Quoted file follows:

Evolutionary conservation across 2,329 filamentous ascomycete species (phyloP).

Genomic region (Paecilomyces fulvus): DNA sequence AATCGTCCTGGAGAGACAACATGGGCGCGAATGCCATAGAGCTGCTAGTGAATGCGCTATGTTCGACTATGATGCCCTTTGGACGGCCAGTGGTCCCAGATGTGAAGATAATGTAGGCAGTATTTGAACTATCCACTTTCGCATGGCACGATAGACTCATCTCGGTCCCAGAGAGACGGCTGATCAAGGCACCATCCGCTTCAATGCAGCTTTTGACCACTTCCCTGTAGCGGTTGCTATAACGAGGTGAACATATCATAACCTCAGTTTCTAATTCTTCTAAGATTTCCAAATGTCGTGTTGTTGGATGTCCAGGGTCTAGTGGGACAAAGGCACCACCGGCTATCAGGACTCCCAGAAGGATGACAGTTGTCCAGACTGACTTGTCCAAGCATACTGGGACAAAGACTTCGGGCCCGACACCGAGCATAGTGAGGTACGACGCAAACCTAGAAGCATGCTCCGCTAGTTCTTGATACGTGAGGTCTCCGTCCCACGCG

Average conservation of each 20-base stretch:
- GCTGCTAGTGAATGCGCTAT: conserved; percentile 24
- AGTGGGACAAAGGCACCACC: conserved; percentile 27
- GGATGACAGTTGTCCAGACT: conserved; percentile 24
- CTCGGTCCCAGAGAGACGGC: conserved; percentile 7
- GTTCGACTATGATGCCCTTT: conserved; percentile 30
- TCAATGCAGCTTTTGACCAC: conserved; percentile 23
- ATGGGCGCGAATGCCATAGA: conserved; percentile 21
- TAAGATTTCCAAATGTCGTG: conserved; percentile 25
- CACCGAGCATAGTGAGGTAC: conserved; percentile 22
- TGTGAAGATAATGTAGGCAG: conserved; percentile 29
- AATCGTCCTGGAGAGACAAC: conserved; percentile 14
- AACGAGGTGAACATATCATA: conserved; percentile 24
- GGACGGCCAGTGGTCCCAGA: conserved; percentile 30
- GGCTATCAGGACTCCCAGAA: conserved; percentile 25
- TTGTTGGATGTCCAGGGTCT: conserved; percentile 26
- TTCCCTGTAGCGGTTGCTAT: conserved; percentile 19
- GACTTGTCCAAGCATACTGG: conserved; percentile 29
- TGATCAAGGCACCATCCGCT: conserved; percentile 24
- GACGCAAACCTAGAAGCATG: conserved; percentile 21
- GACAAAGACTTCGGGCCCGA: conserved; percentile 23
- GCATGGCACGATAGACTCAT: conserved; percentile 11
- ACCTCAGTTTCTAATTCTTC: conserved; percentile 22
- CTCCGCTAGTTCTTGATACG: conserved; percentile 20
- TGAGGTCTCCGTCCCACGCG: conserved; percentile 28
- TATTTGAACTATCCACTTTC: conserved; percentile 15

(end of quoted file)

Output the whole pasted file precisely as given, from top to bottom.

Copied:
Evolutionary conservation across 2,329 filamentous ascomycete species (phyloP).

Genomic region (Paecilomyces fulvus): DNA sequence AATCGTCCTGGAGAGACAACATGGGCGCGAATGCCATAGAGCTGCTAGTGAATGCGCTATGTTCGACTATGATGCCCTTTGGACGGCCAGTGGTCCCAGATGTGAAGATAATGTAGGCAGTATTTGAACTATCCACTTTCGCATGGCACGATAGACTCATCTCGGTCCCAGAGAGACGGCTGATCAAGGCACCATCCGCTTCAATGCAGCTTTTGACCACTTCCCTGTAGCGGTTGCTATAACGAGGTGAACATATCATAACCTCAGTTTCTAATTCTTCTAAGATTTCCAAATGTCGTGTTGTTGGATGTCCAGGGTCTAGTGGGACAAAGGCACCACCGGCTATCAGGACTCCCAGAAGGATGACAGTTGTCCAGACTGACTTGTCCAAGCATACTGGGACAAAGACTTCGGGCCCGACACCGAGCATAGTGAGGTACGACGCAAACCTAGAAGCATGCTCCGCTAGTTCTTGATACGTGAGGTCTCCGTCCCACGCG

Average conservation of each 20-base stretch:
- GCTGCTAGTGAATGCGCTAT: conserved; percentile 24
- AGTGGGACAAAGGCACCACC: conserved; percentile 27
- GGATGACAGTTGTCCAGACT: conserved; percentile 24
- CTCGGTCCCAGAGAGACGGC: conserved; percentile 7
- GTTCGACTATGATGCCCTTT: conserved; percentile 30
- TCAATGCAGCTTTTGACCAC: conserved; percentile 23
- ATGGGCGCGAATGCCATAGA: conserved; percentile 21
- TAAGATTTCCAAATGTCGTG: conserved; percentile 25
- CACCGAGCATAGTGAGGTAC: conserved; percentile 22
- TGTGAAGATAATGTAGGCAG: conserved; percentile 29
- AATCGTCCTGGAGAGACAAC: conserved; percentile 14
- AACGAGGTGAACATATCATA: conserved; percentile 24
- GGACGGCCAGTGGTCCCAGA: conserved; percentile 30
- GGCTATCAGGACTCCCAGAA: conserved; percentile 25
- TTGTTGGATGTCCAGGGTCT: conserved; percentile 26
- TTCCCTGTAGCGGTTGCTAT: conserved; percentile 19
- GACTTGTCCAAGCATACTGG: conserved; percentile 29
- TGATCAAGGCACCATCCGCT: conserved; percentile 24
- GACGCAAACCTAGAAGCATG: conserved; percentile 21
- GACAAAGACTTCGGGCCCGA: conserved; percentile 23
- GCATGGCACGATAGACTCAT: conserved; percentile 11
- ACCTCAGTTTCTAATTCTTC: conserved; percentile 22
- CTCCGCTAGTTCTTGATACG: conserved; percentile 20
- TGAGGTCTCCGTCCCACGCG: conserved; percentile 28
- TATTTGAACTATCCACTTTC: conserved; percentile 15